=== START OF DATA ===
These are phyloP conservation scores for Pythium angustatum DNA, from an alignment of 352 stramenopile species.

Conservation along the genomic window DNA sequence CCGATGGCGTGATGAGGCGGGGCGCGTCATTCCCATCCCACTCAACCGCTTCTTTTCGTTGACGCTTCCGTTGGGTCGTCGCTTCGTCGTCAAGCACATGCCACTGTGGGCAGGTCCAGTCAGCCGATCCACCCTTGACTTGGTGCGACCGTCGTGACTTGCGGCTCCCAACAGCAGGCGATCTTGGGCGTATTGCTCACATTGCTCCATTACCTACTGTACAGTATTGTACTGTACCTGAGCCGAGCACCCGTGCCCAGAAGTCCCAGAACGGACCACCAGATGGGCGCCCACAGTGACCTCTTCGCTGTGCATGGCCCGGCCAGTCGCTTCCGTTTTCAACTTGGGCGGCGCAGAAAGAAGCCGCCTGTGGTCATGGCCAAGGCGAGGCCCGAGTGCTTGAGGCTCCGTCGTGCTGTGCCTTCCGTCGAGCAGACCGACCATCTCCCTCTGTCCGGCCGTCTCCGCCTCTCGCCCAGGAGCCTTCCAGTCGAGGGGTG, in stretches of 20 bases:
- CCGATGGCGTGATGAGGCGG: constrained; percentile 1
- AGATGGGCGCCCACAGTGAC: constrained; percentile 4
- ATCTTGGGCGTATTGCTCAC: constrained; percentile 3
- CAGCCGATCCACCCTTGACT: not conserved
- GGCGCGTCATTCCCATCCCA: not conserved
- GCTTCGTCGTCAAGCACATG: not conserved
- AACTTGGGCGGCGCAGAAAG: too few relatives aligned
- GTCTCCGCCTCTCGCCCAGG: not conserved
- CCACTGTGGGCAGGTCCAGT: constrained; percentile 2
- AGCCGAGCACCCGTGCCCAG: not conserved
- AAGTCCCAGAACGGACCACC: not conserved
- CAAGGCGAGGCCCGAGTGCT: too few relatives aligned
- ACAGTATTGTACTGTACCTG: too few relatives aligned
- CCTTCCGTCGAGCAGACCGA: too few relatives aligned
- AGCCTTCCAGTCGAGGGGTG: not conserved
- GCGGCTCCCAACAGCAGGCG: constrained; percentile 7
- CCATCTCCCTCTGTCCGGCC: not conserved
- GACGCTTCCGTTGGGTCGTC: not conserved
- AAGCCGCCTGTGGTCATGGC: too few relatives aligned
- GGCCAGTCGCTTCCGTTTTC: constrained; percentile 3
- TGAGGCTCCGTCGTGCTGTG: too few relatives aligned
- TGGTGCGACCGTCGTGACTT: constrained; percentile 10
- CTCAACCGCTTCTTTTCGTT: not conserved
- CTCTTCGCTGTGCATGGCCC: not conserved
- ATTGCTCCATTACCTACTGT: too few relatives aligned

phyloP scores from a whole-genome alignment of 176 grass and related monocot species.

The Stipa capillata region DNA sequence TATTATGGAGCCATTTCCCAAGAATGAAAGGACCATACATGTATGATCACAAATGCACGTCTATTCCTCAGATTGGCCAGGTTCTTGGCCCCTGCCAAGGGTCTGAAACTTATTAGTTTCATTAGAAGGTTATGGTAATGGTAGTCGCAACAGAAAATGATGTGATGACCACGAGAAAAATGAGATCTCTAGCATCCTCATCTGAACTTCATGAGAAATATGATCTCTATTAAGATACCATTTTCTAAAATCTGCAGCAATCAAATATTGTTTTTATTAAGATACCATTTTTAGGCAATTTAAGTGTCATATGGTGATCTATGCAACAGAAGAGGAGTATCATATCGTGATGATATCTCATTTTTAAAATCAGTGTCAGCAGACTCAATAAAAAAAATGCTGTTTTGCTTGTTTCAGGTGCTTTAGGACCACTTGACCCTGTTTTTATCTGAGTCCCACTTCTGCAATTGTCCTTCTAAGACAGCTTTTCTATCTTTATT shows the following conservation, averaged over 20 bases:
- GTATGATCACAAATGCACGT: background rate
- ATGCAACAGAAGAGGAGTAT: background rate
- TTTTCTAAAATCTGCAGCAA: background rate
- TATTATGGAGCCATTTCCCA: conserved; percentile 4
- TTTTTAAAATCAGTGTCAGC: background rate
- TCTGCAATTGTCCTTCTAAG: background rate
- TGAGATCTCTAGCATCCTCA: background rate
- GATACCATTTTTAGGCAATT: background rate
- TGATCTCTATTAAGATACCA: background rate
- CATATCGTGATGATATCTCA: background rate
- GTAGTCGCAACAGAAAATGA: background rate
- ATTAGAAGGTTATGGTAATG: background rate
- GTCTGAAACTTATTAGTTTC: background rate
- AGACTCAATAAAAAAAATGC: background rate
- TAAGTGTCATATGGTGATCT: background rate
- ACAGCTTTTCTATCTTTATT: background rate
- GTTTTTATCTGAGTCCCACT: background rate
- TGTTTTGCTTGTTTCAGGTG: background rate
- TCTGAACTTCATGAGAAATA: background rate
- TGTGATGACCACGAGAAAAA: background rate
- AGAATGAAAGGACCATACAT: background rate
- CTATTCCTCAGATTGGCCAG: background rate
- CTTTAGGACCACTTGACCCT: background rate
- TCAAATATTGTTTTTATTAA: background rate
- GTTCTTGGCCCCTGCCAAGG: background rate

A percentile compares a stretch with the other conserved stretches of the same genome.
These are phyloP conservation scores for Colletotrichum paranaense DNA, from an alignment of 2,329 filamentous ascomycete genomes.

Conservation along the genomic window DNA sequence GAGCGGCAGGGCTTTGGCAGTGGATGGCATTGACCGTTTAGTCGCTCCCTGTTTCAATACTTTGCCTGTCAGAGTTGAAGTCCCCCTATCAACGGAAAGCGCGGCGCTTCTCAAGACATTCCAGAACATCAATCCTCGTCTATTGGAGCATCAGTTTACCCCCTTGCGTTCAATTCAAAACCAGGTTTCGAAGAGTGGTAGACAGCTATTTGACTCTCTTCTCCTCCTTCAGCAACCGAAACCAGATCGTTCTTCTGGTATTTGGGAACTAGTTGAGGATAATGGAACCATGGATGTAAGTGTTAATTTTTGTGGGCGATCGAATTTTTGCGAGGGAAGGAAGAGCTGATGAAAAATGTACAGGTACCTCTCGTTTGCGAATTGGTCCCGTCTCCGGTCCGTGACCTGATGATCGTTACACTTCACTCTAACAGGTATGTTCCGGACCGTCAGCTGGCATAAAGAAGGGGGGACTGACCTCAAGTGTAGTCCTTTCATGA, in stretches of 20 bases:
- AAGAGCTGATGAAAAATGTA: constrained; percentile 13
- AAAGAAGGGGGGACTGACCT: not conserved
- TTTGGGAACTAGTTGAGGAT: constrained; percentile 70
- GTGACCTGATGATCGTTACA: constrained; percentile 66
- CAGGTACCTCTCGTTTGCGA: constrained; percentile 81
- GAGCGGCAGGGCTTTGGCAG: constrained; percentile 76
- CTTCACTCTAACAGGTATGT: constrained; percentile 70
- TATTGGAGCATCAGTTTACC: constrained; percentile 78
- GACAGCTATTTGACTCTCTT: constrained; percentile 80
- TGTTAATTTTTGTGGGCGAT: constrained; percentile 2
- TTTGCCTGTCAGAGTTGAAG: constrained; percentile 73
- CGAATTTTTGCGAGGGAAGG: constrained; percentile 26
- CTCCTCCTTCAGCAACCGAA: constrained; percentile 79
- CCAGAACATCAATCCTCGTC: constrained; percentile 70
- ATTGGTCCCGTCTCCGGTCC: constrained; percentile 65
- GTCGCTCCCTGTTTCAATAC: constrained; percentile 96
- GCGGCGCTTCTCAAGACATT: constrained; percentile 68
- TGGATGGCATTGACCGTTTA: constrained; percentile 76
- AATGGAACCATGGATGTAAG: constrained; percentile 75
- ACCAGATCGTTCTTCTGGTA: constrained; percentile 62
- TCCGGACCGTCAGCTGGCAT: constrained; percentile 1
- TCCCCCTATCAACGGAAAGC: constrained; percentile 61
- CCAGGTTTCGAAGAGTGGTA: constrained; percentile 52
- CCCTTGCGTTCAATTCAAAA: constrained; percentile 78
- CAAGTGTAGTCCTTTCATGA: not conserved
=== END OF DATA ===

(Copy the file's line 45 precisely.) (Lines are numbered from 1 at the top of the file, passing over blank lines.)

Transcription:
- ACAGCTTTTCTATCTTTATT: background rate